The crisis of content has to do with the story we tell in worship. His point is that worship should both remember and anticipate. Worship leads us to remember the mighty acts of God’s salvation in history as well as anticipate a new creation. The content of worship often falls short in providing the full breadth of God’s action in creation, incarnation, and re-creation.
The crisis of structure has to do with how the story is narrated. If worship is to remember and anticipate God’s story, it is best accented in the Four Fold historical model of worship that hinges on word and table. God’s word helps us remember, God’s table helps us anticipate. This is not to say that readings and preaching can’t cause anticipation, and that the Eucharist can’t cause remembrance. Word and table are less a rigid framework that stifles and more an acknowledgment of how God comes to us in worship (and in examples throughout the Bible, such as the Emmaus Road story).
The crisis of style has to do with how the content and structure of worship are communicated. Webber suggests that the content and structure of worship should be made indigenous to the local setting. I would use the word contextual. Style is less important than content and structure. Appropriate use of style makes God’s story more readily heard in any given culture.
I’m part of a new community that is forming called the “Ancient Future Faith Network” (AncientFutureFaithNetwork.org). I’ve always felt the need for ministry to be rooted in the historical, not just concerned with the novelty of the now. Bob Webber, in “Ancient-Future Faith” writes:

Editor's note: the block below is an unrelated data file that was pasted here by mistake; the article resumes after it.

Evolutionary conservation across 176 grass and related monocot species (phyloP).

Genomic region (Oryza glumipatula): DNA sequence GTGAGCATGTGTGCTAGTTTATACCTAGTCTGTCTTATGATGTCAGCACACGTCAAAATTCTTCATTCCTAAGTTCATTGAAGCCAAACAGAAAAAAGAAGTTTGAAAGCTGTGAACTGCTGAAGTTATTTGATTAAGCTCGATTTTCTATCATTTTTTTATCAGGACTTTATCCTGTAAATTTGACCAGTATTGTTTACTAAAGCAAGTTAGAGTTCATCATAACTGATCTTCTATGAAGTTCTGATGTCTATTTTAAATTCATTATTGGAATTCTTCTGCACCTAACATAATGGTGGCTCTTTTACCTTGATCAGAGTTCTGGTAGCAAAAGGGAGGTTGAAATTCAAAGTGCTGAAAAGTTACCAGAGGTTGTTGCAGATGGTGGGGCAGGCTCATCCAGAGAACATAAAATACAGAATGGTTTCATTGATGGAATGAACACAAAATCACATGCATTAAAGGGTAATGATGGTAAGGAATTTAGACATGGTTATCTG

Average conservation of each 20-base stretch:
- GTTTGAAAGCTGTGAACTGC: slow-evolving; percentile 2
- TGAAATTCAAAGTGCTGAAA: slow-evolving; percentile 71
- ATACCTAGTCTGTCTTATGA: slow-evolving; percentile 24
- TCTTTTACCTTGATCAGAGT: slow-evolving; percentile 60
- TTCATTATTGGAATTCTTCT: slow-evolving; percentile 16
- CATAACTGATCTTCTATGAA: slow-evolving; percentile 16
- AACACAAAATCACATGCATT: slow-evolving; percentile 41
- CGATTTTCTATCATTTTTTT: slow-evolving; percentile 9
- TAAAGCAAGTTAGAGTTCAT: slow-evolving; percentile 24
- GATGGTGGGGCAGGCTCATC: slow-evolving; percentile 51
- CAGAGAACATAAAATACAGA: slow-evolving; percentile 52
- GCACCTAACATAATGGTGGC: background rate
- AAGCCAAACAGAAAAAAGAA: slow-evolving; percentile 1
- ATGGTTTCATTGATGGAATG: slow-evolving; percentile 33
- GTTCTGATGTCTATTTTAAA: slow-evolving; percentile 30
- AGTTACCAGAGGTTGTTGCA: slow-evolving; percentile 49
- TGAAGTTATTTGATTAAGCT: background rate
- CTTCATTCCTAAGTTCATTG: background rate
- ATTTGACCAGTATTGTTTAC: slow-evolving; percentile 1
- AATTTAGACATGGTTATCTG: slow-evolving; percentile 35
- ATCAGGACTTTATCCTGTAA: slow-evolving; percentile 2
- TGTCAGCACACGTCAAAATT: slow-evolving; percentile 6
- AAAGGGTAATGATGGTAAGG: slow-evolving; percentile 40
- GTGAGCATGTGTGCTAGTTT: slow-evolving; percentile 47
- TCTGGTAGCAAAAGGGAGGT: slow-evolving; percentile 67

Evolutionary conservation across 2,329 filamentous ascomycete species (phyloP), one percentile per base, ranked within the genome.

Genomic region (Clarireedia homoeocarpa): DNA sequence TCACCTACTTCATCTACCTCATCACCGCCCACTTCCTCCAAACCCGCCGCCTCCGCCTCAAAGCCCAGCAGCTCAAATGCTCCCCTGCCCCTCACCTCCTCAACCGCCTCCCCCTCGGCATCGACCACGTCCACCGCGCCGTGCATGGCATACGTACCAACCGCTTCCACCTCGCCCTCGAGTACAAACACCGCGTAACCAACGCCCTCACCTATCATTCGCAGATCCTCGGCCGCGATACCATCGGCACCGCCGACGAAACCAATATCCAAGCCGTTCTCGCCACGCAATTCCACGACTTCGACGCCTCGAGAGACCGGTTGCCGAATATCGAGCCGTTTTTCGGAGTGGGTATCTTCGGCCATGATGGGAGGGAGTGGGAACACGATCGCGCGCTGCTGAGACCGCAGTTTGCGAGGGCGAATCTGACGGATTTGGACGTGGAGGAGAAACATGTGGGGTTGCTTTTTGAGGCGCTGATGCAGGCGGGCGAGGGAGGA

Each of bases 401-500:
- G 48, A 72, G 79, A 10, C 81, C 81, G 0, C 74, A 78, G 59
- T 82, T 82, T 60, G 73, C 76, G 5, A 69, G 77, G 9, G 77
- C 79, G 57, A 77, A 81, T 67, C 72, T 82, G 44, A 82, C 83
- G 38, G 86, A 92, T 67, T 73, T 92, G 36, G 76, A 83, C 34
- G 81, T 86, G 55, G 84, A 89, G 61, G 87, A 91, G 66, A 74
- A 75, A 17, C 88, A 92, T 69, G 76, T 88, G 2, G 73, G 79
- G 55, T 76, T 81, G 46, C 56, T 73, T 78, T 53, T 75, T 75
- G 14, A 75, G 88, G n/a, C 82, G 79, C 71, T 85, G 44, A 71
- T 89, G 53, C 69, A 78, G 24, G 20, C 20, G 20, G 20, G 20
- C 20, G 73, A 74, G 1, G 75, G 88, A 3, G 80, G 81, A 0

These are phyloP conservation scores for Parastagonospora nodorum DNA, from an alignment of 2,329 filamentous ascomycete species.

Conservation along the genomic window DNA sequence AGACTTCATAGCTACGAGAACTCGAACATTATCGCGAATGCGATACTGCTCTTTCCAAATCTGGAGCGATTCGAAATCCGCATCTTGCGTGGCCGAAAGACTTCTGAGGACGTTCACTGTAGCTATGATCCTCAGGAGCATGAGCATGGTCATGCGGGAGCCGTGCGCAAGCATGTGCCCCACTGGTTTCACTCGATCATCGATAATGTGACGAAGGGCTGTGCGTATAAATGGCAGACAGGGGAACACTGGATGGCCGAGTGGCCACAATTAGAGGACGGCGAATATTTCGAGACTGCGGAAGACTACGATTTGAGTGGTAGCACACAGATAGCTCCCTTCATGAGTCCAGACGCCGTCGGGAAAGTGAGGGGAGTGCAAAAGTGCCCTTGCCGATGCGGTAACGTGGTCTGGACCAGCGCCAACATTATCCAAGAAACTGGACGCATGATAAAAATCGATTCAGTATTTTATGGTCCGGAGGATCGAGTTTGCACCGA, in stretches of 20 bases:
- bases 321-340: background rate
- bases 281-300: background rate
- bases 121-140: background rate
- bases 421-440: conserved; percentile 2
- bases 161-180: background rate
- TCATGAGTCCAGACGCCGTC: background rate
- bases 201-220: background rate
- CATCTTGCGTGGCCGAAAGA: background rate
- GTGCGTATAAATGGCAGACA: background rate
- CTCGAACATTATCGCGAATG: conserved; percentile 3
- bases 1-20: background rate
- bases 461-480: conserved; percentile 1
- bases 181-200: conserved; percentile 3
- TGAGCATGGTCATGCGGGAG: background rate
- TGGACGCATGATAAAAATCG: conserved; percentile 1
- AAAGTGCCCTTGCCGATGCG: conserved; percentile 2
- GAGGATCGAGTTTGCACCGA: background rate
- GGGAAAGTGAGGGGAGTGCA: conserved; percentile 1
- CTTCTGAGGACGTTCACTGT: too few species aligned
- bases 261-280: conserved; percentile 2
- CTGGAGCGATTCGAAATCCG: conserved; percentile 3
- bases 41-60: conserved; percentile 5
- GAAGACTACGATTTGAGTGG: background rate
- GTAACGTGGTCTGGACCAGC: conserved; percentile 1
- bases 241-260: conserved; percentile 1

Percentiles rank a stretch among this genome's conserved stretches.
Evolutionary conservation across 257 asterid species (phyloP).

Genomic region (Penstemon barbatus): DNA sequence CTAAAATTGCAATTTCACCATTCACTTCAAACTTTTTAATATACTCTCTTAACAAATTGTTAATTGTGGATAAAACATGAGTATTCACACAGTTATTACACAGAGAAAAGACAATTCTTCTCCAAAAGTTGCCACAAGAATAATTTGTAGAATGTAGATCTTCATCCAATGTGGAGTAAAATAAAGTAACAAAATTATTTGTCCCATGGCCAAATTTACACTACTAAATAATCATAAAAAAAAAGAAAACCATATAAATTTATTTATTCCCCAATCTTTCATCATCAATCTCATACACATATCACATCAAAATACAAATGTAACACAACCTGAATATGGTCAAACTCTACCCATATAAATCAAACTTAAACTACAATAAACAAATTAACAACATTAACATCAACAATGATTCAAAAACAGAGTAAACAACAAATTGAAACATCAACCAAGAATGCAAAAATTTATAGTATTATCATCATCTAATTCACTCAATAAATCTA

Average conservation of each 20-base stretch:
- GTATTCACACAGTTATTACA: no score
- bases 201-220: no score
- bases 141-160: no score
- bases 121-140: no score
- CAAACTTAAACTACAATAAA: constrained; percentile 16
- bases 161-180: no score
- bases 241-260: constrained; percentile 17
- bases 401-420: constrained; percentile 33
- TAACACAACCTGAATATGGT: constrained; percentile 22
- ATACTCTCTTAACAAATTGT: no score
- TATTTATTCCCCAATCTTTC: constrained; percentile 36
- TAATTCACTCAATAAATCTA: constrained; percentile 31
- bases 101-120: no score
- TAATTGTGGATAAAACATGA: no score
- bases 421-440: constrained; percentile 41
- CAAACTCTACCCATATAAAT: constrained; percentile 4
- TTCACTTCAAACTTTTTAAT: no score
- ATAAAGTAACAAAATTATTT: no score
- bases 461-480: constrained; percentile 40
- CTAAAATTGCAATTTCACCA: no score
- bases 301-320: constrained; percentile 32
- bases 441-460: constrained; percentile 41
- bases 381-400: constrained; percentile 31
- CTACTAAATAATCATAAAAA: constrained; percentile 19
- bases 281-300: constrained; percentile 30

“In biblical and ancient times worship was the primary way of experiencing God’s saving work in history. Early Christian sermons (as in Acts) and liturgies (both Eastern and Western) are oriented around the proclamation and enactment of God’s saving work from creation to the consummation. This historical and symbolic recitation expressed the identity of the church, gave shape to its communal self-understanding, and signified its place in the world. During the first three centuries of the church, worship took place in homes or the catacombs. Its content was primarily the proclamation of God’s salvation and the anticipation of Christ’s return. The culminating praise of worship celebrated the work of Jesus Christ in the Eucharist. Because believers did not meet in churches, worship was informal and intimate.” (p. 97)
The vision of the Ancient-Future Faith Network (AFFN) is to grow and facilitate a grassroots network of like-minded individuals and churches.
At its core is Bob Webber’s 2006 “Call to an Ancient-Evangelical Future”. But the association is not so much about doctrinal bona fides as it is about mutual encouragement and resourcing. The very heart of the Network is its members. Our desire is that members will find in this virtual community of faith a vibrant place for interaction. The Network:
Is purposefully ecumenical and non-denominational.
Exists for the purpose of championing and promulgating an Ancient-Future theology and philosophy.
Is open to men and women around the world— both ministers and lay persons— inside and outside of established churches who are interested in worship renewal and what it means to be Ancient-Future.
Exists for established churches, and people who serve them, who want access to Ancient-Future materials, resources, and ideas, and want to learn from, share, and collaborate with those who are using them.
Exists for brand new church starts, and those called to start them, who need a network of encouraging, like-minded communities of faith.
Promotes and coordinate conferences, workshops, and offer appropriate resources and materials consistent with the mission of the AFFN.